Seniors Plead with Oakland City Council: No more cuts, not for us.
on May 20, 2009
By ALEXIA UNDERWOOd
Deficit fears and budget issues continued to plague politicians at Tuesday night’s city council meeting in Oakland, as seniors pleaded to keep their services safe from the proposed cuts.
After a resolution was adopted declaring May 2009 National Older American’s Month, several senior residents took to the microphone, requesting that their funds not be cut and reminding city council members that they, too, were “senior citizens in training.”
One Oakland woman spoke of classes at a local senior center that had already been cut back, calling them “the highlight of the week for older Americans.” She also talked about the importance of the free meals that senior centers offer, to a population suffering acutely from the economic downturn. “With all of the cut backs,” she concluded, “we really don’t see what there is to celebrate this year.”
In the wake of the Mayor’s recently released two-year proposed budget, which revealed an $83-85 million shortfall in the General Purpose Fund, citizens have been concerned about the loss of police, fire and general services, which include senior services and libraries.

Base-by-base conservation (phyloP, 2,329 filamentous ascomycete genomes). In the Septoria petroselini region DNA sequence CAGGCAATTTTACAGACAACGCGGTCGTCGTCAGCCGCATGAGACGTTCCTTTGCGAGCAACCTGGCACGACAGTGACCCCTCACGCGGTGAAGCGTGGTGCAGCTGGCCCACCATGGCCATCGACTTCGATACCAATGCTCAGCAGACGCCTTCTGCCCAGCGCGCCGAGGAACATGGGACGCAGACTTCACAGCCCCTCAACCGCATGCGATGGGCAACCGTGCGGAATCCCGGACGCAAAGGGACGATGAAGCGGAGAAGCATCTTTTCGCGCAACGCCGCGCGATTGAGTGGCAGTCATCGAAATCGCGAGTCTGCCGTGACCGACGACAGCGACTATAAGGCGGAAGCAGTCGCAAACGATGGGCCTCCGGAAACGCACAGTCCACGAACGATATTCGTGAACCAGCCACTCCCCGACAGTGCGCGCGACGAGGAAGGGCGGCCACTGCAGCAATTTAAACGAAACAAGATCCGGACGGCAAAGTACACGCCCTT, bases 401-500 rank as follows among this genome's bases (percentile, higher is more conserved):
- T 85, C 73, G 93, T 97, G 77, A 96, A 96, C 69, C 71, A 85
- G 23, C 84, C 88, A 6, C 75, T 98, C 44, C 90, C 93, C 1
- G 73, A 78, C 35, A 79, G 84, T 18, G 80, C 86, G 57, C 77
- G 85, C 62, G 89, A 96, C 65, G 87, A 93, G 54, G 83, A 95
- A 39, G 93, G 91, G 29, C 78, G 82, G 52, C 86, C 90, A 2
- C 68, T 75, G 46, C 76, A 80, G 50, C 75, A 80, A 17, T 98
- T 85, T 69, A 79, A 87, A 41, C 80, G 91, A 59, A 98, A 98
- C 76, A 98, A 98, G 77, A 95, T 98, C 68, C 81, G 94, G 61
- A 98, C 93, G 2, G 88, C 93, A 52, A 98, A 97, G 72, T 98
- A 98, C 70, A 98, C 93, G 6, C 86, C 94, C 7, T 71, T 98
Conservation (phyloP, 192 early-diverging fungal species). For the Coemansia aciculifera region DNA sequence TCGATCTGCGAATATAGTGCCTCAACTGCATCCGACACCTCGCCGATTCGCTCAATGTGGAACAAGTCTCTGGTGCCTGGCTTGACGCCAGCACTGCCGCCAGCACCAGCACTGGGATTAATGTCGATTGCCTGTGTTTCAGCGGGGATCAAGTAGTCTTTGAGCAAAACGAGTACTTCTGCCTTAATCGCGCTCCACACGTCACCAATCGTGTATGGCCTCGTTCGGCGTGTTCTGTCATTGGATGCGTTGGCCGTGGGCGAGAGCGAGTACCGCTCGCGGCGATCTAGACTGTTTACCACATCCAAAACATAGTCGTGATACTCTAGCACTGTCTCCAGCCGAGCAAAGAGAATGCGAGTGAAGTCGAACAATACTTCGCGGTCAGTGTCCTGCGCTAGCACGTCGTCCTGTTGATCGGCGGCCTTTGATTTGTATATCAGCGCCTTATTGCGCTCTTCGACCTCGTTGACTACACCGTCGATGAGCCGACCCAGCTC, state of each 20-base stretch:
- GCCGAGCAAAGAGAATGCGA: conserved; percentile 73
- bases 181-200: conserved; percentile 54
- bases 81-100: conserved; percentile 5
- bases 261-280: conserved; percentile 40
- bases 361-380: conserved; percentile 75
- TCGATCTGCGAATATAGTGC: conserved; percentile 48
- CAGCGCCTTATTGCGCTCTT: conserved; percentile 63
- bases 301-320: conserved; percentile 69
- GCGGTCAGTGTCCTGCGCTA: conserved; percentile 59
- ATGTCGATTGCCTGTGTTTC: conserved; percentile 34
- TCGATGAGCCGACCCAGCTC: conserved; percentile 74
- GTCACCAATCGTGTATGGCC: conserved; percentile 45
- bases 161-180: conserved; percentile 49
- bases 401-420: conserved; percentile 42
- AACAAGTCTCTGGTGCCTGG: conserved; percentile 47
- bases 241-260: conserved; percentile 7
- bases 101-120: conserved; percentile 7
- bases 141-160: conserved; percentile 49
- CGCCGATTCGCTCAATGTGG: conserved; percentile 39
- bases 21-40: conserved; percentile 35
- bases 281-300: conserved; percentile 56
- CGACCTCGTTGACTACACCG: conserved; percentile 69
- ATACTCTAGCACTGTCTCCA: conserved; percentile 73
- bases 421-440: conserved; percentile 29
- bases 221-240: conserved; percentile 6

The President of United Seniors of Oakland and Alameda county, Andrew Montgomery, implored the city council—most within a decade of becoming seniors themselves—not to impose any more financial pain on seniors. “Please don’t cut our services,” he pleaded. “We’re really hurting.”
Nate Miley, another Oakland resident, said that he understood the difficult task before the council, but asked that they not forget the vulnerable population. According to U.S. Census data from 2000, more than 10 percent of Oakland’s residents are 65 or older.
Another older man was more forceful. “I have to stand up here and beg you tonight,” he said in a booming voice as he addressed the council, “why don’t you leave seniors’ money alone?”
Later in the meeting, Oakland City Budget Director Cheryl Taylor addressed the council to recommend adopting legislation, including a resolution authorizing balancing measures to address the projected deficit in the General Purpose Fund. Many of the reasons behind the large deficit are linked to the economic slow-down this year. Taylor listed revenue declines in the area of property tax, due to the housing crisis, as well as other taxes due to reduced travel and tourism in Oakland. Sales tax revenues were also down.
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